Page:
The Aiken Design Review Board on Tuesday night rendered no hard opinion on the status of Hotel Aiken or whether it is in a state of self-demolition, and instead suggested working with the hotel's ownership to allay public concerns and secure information about the potentially stalled projects there.
Some members of the board – tasked with preserving the city's historic portions and features – urged hotel officials to keep the public informed about the landmark property and work being done, of which there is much, according to owner Neel Shah and a representative, attorney Jennifer Stone, at the meeting.
A "timeline or some sort of an explanation of where" the Hotel Aiken renovation and rebuild stands would be of serious public interest, board member John McMichael Jr. said Tuesday night, and would likely correct misconceptions. McDonald Law, the Design Review Board chairman, both during and after the meeting agreed, emphasizing that a reviewable report would be appreciated.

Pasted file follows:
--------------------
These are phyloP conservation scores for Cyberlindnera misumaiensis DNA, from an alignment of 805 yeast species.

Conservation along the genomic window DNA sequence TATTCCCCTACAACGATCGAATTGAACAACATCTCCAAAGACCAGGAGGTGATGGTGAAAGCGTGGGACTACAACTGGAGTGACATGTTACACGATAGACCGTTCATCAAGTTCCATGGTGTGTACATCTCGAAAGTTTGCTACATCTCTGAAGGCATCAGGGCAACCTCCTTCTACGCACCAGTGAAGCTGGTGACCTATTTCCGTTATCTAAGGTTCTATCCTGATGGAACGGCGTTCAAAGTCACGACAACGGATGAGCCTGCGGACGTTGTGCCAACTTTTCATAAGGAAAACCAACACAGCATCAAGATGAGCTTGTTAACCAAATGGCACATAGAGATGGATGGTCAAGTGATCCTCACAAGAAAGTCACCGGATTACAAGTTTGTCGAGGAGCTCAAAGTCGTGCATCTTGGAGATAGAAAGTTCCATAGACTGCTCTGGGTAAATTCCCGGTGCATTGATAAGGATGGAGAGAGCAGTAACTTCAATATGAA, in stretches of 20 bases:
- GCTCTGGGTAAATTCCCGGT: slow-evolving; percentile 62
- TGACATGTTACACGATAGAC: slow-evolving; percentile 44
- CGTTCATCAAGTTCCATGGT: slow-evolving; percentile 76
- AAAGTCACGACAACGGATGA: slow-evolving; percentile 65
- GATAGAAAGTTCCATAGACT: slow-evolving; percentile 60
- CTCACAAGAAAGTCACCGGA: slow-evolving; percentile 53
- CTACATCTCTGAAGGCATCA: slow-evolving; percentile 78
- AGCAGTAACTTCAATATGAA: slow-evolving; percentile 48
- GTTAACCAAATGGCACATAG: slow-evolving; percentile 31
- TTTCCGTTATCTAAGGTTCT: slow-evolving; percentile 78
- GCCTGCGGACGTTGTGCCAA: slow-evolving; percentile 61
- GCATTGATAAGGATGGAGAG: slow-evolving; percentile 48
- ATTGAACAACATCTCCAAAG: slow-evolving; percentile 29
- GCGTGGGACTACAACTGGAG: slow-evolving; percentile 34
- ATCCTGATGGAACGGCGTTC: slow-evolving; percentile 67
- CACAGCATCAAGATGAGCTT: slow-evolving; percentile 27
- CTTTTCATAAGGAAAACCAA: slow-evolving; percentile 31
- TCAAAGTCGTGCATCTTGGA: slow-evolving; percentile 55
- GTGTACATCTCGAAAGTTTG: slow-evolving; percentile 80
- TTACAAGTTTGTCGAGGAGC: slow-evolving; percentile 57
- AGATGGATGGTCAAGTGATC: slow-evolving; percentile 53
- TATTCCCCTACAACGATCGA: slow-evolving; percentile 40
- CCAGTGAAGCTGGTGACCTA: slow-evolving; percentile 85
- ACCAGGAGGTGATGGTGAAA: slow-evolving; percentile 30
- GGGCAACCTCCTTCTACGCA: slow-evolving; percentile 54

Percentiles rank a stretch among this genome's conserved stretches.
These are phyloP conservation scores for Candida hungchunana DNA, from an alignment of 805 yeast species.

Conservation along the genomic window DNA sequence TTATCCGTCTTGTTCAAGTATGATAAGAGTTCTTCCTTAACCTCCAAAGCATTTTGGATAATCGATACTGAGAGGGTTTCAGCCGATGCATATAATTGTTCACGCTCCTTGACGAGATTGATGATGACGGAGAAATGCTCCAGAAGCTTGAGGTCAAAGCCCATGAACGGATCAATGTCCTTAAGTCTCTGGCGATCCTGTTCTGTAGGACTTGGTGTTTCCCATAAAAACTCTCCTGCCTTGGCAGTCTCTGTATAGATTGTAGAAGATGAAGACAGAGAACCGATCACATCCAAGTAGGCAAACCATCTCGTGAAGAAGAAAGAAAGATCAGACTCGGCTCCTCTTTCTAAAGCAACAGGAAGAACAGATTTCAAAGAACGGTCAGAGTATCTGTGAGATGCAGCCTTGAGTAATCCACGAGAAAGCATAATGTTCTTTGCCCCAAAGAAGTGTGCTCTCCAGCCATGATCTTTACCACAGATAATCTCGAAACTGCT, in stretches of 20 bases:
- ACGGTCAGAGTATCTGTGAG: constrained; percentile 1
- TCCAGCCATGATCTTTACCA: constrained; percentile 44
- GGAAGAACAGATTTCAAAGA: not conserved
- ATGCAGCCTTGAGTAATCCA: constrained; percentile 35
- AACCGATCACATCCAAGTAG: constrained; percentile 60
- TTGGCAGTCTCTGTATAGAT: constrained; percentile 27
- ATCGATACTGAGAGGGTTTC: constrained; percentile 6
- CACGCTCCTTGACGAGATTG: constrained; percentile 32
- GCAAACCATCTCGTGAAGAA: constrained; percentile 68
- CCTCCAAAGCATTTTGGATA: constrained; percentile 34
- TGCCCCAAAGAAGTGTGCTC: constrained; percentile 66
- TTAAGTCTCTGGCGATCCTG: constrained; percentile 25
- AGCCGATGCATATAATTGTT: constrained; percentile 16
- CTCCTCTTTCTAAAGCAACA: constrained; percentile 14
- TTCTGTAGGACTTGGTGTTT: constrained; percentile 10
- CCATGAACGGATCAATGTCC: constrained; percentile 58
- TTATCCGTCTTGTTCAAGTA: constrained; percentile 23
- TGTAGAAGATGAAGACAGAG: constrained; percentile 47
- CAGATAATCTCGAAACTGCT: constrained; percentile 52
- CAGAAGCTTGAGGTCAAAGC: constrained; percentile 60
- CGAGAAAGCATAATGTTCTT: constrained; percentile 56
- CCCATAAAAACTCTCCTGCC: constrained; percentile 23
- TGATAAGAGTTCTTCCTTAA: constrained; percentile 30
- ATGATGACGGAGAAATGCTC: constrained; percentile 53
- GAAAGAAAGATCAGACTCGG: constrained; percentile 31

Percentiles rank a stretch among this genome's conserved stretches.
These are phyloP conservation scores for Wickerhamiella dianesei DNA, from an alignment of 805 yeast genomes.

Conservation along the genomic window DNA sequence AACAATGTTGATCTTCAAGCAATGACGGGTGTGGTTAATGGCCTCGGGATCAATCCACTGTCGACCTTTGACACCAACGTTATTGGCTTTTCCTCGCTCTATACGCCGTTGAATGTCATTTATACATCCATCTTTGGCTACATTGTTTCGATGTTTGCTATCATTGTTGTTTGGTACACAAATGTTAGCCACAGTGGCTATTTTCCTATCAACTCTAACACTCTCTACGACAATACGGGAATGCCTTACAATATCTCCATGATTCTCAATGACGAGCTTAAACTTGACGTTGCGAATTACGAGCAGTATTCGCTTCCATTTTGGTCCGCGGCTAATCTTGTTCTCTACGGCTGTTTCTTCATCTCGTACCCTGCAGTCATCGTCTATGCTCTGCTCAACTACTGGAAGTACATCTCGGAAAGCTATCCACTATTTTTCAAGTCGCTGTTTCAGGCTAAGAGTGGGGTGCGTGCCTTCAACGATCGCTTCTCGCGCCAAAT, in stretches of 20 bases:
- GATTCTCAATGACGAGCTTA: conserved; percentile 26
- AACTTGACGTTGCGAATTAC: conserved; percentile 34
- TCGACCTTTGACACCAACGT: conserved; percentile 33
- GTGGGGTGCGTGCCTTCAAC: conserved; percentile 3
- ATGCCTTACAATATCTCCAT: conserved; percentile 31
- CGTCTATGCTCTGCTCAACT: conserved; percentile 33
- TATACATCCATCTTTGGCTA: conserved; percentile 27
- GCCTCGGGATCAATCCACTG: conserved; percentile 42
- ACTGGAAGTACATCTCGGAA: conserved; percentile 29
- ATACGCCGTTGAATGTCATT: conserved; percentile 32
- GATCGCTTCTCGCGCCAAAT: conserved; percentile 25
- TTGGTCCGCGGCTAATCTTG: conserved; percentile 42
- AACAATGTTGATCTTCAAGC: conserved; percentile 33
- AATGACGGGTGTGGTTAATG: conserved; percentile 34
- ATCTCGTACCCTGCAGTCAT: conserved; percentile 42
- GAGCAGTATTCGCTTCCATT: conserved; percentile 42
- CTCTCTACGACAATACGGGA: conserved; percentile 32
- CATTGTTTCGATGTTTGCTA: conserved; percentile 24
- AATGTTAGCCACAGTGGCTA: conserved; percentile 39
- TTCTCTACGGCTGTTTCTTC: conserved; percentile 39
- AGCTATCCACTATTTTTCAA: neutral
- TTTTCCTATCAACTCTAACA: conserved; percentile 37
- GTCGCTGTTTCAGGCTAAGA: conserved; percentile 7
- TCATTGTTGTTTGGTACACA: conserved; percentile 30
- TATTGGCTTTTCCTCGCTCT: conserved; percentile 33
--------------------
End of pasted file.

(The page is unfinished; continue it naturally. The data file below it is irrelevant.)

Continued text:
"You know," McMichael said, "perception is everything."
Hotel Aiken, at the prominent downtown corner of Laurens Street and Richland Avenue, has for years now been the subject of a grand, multimillion-dollar renovation and modernization effort. In December 2017, Shah revealed the hotel, which dates back more than century, would join the Courtyard by Marriott family while retaining its local business ties and its historic charm.
At the time, Shah said the new and improved Hotel Aiken – more rooms, a patio, places to meet, water features – would be ready by the 2019 Masters. It's now August 2020; the doors have not opened, the place is gutted and little exterior progress has been made recently.
Inside, though, is a different story, Stone told the board. Tedious, intensive work and planning is ongoing, she said, noting the coronavirus pandemic has decimated the hospitality industry the world over.
The languishing outward appearance of the hotel, however, led the owner of nearby Malia's Restaurant to inquire in July about the city's demolition by neglect provision and whether it would be applicable to the in-limbo lodging.
"It just doesn't look like anybody cares," Design Review Board member Katy Lipscomb said of the hotel. Ryan Bland, the city's planning director, noted there was some cosmetic damage: peeling paint and a damaged cornice, as examples.
Demolition by neglect is a rare maneuver the city can use to intervene and compel property owners to address blight and, in a broader context, protect noteworthy architecture. Law has said it is more defensive and protective than offensive and destructive.